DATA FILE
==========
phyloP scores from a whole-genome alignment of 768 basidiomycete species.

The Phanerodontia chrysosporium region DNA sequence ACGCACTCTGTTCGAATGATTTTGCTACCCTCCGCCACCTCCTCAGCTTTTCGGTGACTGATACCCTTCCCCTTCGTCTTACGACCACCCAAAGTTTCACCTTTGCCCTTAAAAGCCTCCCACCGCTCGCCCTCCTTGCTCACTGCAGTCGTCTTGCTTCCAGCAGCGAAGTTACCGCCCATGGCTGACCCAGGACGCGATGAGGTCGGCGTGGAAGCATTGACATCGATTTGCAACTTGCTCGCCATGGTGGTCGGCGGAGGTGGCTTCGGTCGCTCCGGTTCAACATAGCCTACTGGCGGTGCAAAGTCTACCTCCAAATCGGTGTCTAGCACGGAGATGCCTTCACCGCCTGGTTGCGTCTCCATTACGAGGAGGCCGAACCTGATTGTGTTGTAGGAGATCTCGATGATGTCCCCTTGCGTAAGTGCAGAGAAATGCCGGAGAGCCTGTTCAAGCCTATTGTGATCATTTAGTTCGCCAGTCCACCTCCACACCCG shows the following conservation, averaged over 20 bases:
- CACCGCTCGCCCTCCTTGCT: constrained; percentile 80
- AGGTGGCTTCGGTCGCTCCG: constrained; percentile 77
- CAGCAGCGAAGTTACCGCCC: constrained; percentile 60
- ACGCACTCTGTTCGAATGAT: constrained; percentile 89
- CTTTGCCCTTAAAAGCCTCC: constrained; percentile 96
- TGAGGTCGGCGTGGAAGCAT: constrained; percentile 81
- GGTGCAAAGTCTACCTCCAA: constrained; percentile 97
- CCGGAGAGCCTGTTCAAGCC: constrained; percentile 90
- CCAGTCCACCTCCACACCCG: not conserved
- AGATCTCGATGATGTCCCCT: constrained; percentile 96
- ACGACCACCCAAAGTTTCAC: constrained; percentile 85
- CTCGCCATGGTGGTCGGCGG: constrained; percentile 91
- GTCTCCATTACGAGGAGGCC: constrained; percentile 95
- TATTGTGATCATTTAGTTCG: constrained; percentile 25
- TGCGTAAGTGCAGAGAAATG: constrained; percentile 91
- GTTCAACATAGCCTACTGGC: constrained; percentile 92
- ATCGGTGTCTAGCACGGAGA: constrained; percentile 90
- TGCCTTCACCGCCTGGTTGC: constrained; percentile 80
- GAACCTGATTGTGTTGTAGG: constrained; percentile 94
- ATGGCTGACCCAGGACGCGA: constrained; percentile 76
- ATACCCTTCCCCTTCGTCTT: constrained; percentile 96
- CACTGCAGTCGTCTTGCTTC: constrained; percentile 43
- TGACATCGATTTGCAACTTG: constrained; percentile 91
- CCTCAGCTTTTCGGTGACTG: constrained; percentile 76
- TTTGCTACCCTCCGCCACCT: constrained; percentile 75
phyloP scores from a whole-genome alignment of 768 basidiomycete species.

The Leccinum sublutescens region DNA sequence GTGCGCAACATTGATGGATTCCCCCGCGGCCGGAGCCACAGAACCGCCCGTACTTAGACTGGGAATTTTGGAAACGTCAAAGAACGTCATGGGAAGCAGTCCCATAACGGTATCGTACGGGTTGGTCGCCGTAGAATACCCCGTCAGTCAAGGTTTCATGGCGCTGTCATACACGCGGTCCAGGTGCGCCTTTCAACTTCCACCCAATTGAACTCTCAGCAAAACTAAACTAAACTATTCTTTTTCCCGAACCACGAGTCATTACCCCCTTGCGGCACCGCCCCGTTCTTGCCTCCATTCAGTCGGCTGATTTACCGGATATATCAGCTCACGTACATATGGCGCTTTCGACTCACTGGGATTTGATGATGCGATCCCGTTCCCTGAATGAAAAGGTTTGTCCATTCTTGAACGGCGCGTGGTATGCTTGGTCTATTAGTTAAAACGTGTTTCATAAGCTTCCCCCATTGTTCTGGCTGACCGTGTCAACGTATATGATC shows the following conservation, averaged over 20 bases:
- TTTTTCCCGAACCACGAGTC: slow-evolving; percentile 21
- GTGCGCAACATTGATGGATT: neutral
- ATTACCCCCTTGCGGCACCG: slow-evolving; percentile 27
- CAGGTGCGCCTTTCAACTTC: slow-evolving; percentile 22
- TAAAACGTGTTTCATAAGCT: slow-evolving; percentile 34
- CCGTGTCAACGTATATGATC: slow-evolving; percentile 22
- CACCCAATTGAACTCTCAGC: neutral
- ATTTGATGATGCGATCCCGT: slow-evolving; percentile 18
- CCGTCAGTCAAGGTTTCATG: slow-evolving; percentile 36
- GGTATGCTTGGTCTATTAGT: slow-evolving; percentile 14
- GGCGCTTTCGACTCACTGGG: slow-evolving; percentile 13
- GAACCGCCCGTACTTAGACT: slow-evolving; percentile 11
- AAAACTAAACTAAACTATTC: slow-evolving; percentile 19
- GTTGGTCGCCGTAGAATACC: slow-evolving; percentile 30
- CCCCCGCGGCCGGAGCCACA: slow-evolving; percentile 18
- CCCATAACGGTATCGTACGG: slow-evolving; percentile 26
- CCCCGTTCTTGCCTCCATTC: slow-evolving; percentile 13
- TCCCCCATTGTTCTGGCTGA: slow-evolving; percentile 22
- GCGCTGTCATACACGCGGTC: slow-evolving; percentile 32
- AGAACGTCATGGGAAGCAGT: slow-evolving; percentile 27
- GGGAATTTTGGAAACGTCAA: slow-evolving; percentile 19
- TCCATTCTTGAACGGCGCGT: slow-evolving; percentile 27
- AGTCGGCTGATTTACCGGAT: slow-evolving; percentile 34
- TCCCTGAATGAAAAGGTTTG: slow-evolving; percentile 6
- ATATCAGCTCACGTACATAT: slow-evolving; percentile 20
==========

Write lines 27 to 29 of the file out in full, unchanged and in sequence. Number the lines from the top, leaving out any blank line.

- TTTGCTACCCTCCGCCACCT: constrained; percentile 75
phyloP scores from a whole-genome alignment of 768 basidiomycete species.

The Leccinum sublutescens region DNA sequence GTGCGCAACATTGATGGATTCCCCCGCGGCCGGAGCCACAGAACCGCCCGTACTTAGACTGGGAATTTTGGAAACGTCAAAGAACGTCATGGGAAGCAGTCCCATAACGGTATCGTACGGGTTGGTCGCCGTAGAATACCCCGTCAGTCAAGGTTTCATGGCGCTGTCATACACGCGGTCCAGGTGCGCCTTTCAACTTCCACCCAATTGAACTCTCAGCAAAACTAAACTAAACTATTCTTTTTCCCGAACCACGAGTCATTACCCCCTTGCGGCACCGCCCCGTTCTTGCCTCCATTCAGTCGGCTGATTTACCGGATATATCAGCTCACGTACATATGGCGCTTTCGACTCACTGGGATTTGATGATGCGATCCCGTTCCCTGAATGAAAAGGTTTGTCCATTCTTGAACGGCGCGTGGTATGCTTGGTCTATTAGTTAAAACGTGTTTCATAAGCTTCCCCCATTGTTCTGGCTGACCGTGTCAACGTATATGATC shows the following conservation, averaged over 20 bases: